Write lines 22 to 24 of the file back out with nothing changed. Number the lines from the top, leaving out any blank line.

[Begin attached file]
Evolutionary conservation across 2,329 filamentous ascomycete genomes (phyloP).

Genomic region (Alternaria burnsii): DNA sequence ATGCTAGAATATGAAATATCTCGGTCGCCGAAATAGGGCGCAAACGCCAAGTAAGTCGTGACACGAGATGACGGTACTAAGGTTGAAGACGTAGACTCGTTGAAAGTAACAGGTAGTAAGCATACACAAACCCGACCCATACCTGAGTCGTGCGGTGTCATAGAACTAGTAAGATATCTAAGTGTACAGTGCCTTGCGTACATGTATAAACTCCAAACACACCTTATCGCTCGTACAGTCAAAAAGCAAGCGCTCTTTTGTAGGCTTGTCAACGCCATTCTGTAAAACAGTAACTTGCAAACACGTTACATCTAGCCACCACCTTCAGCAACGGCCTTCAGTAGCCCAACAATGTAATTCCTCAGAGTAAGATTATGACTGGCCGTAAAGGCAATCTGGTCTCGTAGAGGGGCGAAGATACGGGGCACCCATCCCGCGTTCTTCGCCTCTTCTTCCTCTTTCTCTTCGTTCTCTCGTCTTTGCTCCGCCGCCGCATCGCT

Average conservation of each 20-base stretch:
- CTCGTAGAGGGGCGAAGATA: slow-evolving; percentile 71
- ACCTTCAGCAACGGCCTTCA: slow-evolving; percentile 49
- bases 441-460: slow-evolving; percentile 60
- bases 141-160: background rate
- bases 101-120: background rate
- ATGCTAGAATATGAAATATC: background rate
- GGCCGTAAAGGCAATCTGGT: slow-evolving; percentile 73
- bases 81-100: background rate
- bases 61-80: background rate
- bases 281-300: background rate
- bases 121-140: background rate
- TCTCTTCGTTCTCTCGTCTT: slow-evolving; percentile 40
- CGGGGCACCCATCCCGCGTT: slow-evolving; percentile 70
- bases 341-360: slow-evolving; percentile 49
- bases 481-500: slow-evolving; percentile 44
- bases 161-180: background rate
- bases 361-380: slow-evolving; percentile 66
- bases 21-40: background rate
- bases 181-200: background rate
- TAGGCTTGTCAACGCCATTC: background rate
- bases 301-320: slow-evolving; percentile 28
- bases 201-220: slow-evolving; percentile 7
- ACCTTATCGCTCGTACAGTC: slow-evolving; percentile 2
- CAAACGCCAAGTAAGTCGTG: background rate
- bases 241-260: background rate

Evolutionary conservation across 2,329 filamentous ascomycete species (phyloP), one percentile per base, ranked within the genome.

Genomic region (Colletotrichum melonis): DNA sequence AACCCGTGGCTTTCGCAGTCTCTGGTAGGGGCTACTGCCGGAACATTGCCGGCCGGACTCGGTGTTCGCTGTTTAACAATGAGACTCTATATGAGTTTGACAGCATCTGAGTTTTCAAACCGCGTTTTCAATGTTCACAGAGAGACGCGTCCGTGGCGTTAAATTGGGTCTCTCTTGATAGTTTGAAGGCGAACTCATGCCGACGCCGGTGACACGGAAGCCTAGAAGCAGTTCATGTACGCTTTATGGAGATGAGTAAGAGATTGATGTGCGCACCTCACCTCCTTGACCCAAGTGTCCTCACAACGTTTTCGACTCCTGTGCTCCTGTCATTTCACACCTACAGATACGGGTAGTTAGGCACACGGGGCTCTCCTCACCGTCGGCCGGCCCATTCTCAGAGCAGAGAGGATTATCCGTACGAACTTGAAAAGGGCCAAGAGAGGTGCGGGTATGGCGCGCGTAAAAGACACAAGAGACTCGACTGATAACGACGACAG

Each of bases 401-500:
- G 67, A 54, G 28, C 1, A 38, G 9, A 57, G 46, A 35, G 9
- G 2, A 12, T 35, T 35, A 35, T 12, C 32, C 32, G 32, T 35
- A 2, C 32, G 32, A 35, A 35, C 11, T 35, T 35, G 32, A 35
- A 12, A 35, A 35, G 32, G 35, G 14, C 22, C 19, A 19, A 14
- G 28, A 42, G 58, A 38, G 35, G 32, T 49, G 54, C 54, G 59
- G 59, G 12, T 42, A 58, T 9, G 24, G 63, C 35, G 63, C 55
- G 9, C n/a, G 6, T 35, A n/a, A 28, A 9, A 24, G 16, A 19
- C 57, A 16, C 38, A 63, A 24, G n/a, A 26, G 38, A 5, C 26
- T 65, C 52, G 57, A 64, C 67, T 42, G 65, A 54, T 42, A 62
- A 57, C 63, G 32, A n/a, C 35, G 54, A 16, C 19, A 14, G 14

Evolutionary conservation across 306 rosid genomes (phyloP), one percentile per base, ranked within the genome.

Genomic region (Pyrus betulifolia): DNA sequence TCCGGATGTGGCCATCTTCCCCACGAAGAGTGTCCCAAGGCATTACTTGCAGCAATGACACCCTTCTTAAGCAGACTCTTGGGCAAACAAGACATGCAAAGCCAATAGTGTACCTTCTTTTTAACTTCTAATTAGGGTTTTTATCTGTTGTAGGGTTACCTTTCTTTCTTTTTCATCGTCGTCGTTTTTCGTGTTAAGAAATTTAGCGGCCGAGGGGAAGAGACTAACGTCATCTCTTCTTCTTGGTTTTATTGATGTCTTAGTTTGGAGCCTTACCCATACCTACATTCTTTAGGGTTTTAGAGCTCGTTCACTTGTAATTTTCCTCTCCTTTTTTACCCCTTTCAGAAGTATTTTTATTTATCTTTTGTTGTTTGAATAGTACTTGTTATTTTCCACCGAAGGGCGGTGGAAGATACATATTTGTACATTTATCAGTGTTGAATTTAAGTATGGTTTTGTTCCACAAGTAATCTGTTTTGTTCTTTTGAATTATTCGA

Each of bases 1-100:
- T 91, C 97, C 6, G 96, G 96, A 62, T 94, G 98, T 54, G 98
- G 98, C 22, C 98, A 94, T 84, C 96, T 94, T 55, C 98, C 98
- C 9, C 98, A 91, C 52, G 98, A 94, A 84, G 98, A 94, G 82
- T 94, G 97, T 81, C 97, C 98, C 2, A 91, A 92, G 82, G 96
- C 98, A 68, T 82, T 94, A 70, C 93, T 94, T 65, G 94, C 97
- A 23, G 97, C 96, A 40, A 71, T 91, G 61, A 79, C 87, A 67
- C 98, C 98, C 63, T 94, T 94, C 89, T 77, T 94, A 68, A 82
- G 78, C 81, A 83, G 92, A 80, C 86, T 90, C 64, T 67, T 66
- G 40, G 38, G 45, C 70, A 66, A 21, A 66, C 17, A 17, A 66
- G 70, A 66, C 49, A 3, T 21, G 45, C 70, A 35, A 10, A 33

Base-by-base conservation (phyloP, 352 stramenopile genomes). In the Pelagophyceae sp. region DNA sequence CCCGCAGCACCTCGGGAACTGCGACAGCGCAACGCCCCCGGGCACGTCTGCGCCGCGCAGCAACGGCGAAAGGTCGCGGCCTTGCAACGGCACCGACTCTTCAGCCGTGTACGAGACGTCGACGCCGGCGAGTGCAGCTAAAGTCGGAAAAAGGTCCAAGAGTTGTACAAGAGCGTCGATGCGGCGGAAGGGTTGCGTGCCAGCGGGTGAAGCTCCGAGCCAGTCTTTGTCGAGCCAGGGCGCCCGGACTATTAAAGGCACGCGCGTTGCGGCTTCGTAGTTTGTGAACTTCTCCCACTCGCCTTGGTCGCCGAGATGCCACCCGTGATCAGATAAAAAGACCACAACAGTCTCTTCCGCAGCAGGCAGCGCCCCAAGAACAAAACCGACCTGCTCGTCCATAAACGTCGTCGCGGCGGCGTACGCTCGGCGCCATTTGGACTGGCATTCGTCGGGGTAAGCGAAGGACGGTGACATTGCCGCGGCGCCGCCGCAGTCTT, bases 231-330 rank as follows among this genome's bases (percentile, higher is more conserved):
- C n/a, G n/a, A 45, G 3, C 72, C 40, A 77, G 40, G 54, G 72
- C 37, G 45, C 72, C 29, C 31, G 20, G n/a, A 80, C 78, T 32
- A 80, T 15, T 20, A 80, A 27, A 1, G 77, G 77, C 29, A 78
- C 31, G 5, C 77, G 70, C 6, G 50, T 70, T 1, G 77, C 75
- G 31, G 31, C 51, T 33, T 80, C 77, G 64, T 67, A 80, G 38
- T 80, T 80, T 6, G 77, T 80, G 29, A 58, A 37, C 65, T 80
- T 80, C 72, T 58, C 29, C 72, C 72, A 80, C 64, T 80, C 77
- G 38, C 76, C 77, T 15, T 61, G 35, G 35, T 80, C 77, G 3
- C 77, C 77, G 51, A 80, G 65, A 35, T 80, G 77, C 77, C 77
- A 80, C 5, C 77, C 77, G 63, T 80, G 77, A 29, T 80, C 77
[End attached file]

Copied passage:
- bases 181-200: background rate
- TAGGCTTGTCAACGCCATTC: background rate
- bases 301-320: slow-evolving; percentile 28